3) The effect of activity on Nova protein stability/levels/activity are not adequately documented.

These issues are now addressed in revised figures 4-7 as discussed above and below. In short, we have gone to an extraordinary length to explore these questions in single and double KOs. Moreover, we have examined the interdependence between Nova2 and activity through reciprocal epistatic experiments in Figure 7 (NaChBacmediated SST cIN cell autonomous increase in activity in Nova2 cKOs versus Nova2 OE in the context of cell autonomous Kir2.1 activity suppression). Specially, while the question of Nova2 protein levels dependence on activity is demonstrated to be independent of transcription, and the two-way relationship between activity and Nova2 is explored, we did not undertake the logistically complex experiments to examine Nova1 and Nova1/2 OE and LOF experiments in the context of activity modulation. Our decision not to undertake these further experiments was both due to the magnitude of the task, as well as because our LOF analysis indicates that Nova1 has a lesser function in SST cINs, which based on the double KO analysis is partly antagonistic to Nova2.

Reviewer #1:

This is a thorough and interesting study of the role of Nova1 and 2 RNA binding proteins (RBPs) in the activity-dependent development of Martinotti-type SST interneurons in the mouse cerebral cortex. The paper is likely to interest both those with a focused interest in neuronal splicing as well as those with more general interests in cortical circuit development. The paper will impact these fields both by revealing the importance of these specific RBPs as well as by providing a resource of activity-dependent splice variants which can be followed in these cells to understand either the mechanisms of activity-dependent control of these processes, or the downstream effects on synaptogenesis and circuit function. The major limitations of the present manuscript are that some findings are difficult to interpret, given the available data, and some of the presentation is hard to follow, perhaps reflecting incomplete editing of a prior revision.

We hope that in the extensive revision we have done in streamlining and thoroughly editing our manuscript has clarified the data and our narrative.

1) The scientific point made in Figure 3B is unclear: If at P2, excitatory neurons have not yet turned on Nova1, does this really matter, does it really indicate any specificity? At P8 (more relevant to manipulation performed) is the difference between exc and inh. neurons significant? If significance is hard to assess, maybe this point (together with 3A, C should be left out).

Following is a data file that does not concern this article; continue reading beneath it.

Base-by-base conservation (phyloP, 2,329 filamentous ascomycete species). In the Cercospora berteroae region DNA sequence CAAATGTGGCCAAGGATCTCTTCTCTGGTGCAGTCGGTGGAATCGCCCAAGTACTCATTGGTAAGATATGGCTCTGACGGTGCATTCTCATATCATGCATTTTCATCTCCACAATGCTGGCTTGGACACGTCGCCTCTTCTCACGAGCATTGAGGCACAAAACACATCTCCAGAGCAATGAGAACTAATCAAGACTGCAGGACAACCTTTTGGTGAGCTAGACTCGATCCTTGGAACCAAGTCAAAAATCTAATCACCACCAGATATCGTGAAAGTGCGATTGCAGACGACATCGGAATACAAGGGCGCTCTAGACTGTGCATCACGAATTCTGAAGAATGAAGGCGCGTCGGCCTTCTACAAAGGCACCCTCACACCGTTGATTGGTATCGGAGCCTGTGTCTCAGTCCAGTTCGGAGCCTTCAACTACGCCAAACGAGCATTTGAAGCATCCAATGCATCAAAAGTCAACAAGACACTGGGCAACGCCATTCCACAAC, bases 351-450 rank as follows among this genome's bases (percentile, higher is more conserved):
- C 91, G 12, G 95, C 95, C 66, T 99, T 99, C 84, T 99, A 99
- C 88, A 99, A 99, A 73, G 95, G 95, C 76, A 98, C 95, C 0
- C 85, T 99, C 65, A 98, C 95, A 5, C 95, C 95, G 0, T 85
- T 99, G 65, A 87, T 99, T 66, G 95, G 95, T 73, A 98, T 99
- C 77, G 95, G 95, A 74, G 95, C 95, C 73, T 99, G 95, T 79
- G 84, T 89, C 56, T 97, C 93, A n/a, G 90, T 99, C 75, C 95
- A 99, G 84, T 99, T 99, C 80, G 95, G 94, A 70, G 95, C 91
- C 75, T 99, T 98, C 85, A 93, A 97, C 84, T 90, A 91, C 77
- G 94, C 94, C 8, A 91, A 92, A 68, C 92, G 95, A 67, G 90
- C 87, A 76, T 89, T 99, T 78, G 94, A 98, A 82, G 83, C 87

We agree with the reviewer that the enrichment in inhibitory versus excitatory cells is of only secondary importance to this study and have now relegated this data to Supplemental Figure 3C. Although Nova proteins are only slightly enriched in cINs vs excitatory neurons during the relevant time period, this serves at least to provide an indication of their relative abundance.

2) p. 13: "Interestingly, SST-dKO mutants exhibited less altered splicing events than the single SST-Nova2mutant, suggesting that some inclusion and exclusion AS events are antagonistically directed by Nova1 and Nova2." This is indeed interesting, but it is difficult for the reader to assess the sensitivity and reproducibility of these measurements. Some estimate of the sensitivity and noise in the measurements that can then be used to predict the degree of overlap between the 3 KO conditions tested expected by chance is required if one is to conclude anything about these overlaps (including both the overlaps shown in Figure S4C-E and the reduced overlap in the number of events between Nova2 and the double KO). This is especially true since phenotypically, the Nova2 and double KO seem so similar (Figure 4).

In the analytical splicing framework of this paper, we selected rMATS specifically for its superior performance compared to other methods (i.e. DEXseq, MISO, Leafcutter) to be sensitive enough to detect robust splicing events shared among the replicates of mutants compared to controls. rMATs is also shown to reduce random sampling noise that might introduce false positive or skew the inclusion and exclusion events (even three years later, rMATs remains the tool of choice in the field). We think this is exemplified not only in the obvious biological overlaps between mutant splicing profiles mentioned here but also in our success in verifying rMATA splicing predictions.

3) The interpretation of Figure 6 depends upon knowing the relative level of overexpression of Nova2. Is the effect of KIR2.1 simply to reduce Nova2 levels back to control levels or is there a separate activity dependent regulation of Nova2 localization or activity which is at work here? Although ideally these experiments should have been designed in a way that permits this comparison, if they were not it would probably be sufficient to discuss this point and make clear to the reader that this is still unknown. The discussion does note: "In the presence of KIR2.1, the levels of Nova protein appear to be dramatically reduced, even when Nova2 is over-expressed" but it is not clear which data are being referred to. Figure 6 shows nuclear/cyto ratios but not overall protein levels.

Our impression both in terms of the protein level (based on immunocytochemistry), as well as synapse formation/function, is that the Kir2.1 reduces it below normal physiological levels. Whether this is through reduced translation or localization is impossible to know. However, the ability to suppress supernumerary synapse formation in NOVA2 OE through Kir2.1 expression indicates it could act entirely through its influence on translation and localization. We have now made these points in the revised text.